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Yeah, I know, but when I do this result will be correct? – tdudzik Mar 1 at 15:04
@tdudzik The result will be correct if there are any solutions where $\cos(x)\ne0$. – Simple Art Mar 2 at 0:07

The solutions to $\sin(\frac{x}{2})=0$ or $\cos(\frac{3x}{2})=0$ are given by $$\frac{x}{2} = \pi k \text{ or } \frac{3x}{2} = \frac{\pi}{2}+\pi k, k \in \mathbb Z,$$ which can be rewritten as $$x = 2\pi k \text{ or } x = \frac{\pi}{3}+\frac{2\pi}{3}k, k \in \mathbb Z.$$

The solutions to $\cos(x) = \frac{1}{2}$ or $\sin(x)=0$ are given by $$x = \frac{\pi}{3}+2\pi k, \frac{5\pi}{3}+2\pi k, \pi k, k \in \mathbb Z.$$ These are the same sets of points.

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Beat me by 5 seconds... – Paul Sinclair Mar 1 at 17:56
@PaulSinclair Hah, that does happen. +1 to you. :) – Dustan Levenstein Mar 1 at 18:01

Equations $\frac{\sin x}{\cos x} = 2\sin x$ and $\sin x =2\sin x\cos x$ are indeed equivalent since for $\cos x = 0$ you have $\sin x =\pm 1$, which doesn't give solution for the second equation.

So, to solve it, we have that either $\sin x = 0$ or $\cos x = \frac 1 2$, thus solutions are given by $x = 2k\pi$, $x = \pi + 2k\pi$, $x = \pm\frac\pi 3 + 2k\pi$, $k\in\mathbb Z$.

To summarize, there is no error in your manipulations.

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To solve, set $\sin(x) = \sin(2x) = 2\sin(x)\cos(x)$. Subtracting and factoring you get $$\sin(x)(2\cos(x) - 1) = 0.$$ This happens if $x = 0, \pi, \pi/3, 5\pi/3$. None of these is a solution to $\cos(x) = 0$, so they all work.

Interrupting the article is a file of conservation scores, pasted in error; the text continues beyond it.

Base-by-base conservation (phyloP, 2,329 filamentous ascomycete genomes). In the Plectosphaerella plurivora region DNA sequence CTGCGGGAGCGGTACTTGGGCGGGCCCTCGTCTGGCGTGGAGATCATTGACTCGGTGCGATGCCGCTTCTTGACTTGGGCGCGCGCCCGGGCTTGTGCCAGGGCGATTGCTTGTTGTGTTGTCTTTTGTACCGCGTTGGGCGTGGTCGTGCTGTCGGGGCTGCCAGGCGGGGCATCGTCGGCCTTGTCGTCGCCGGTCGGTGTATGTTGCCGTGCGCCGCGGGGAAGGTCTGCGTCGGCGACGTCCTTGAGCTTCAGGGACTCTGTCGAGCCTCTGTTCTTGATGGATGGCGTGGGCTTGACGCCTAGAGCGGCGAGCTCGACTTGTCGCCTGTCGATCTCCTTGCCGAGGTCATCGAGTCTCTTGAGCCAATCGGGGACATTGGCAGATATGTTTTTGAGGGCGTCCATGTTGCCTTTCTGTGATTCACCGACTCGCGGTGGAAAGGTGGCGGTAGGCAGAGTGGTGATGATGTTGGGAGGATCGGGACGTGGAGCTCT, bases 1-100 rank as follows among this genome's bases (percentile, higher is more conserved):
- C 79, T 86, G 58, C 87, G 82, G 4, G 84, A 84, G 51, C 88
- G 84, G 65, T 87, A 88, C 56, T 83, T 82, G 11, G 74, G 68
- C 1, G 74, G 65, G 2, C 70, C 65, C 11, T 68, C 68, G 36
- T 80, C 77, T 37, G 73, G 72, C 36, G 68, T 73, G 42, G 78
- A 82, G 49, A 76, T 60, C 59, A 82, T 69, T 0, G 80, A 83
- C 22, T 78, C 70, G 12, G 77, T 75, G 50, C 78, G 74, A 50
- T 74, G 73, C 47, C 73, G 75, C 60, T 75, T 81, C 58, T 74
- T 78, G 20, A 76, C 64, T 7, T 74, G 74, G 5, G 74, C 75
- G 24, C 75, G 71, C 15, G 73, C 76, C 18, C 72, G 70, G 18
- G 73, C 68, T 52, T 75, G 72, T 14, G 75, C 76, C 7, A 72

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I understand your solution but could you glance at my updated question and tell me what's wrong with my solution? – tdudzik Mar 1 at 17:01

There are two errors in your solution.

First, the transformation $$ \frac{\sin x}{\cos x} = 2\sin x \iff \sin x = 2\sin x \cos x $$ is false. The correct inference is $$ \left( \frac{\sin x}{\cos x} = 2\sin x \text{ and } \cos x \neq 0 \right) \text{ or } \cos x = 0 \iff (\sin x = 2\sin x \cos x \text{ and } \cos x \neq 0) \text{ or } \cos x = 0 $$ otherwise, going to the left, you divide by zero, and going to the right, you (might) delete the content of your equation by multiplying both sides by zero. (The hazards are $0 = 0 \implies 0 x = 0 y \not\Rightarrow x = y$ and $x \neq y \not\Rightarrow 0x \neq 0y \implies 0 \neq 0$.) Starting with either of your equations, you infer the entire other side of the more complicated bi-implication. Since this can introduce spurious solutions, all solutions must be checked in the original equation at the end of the process.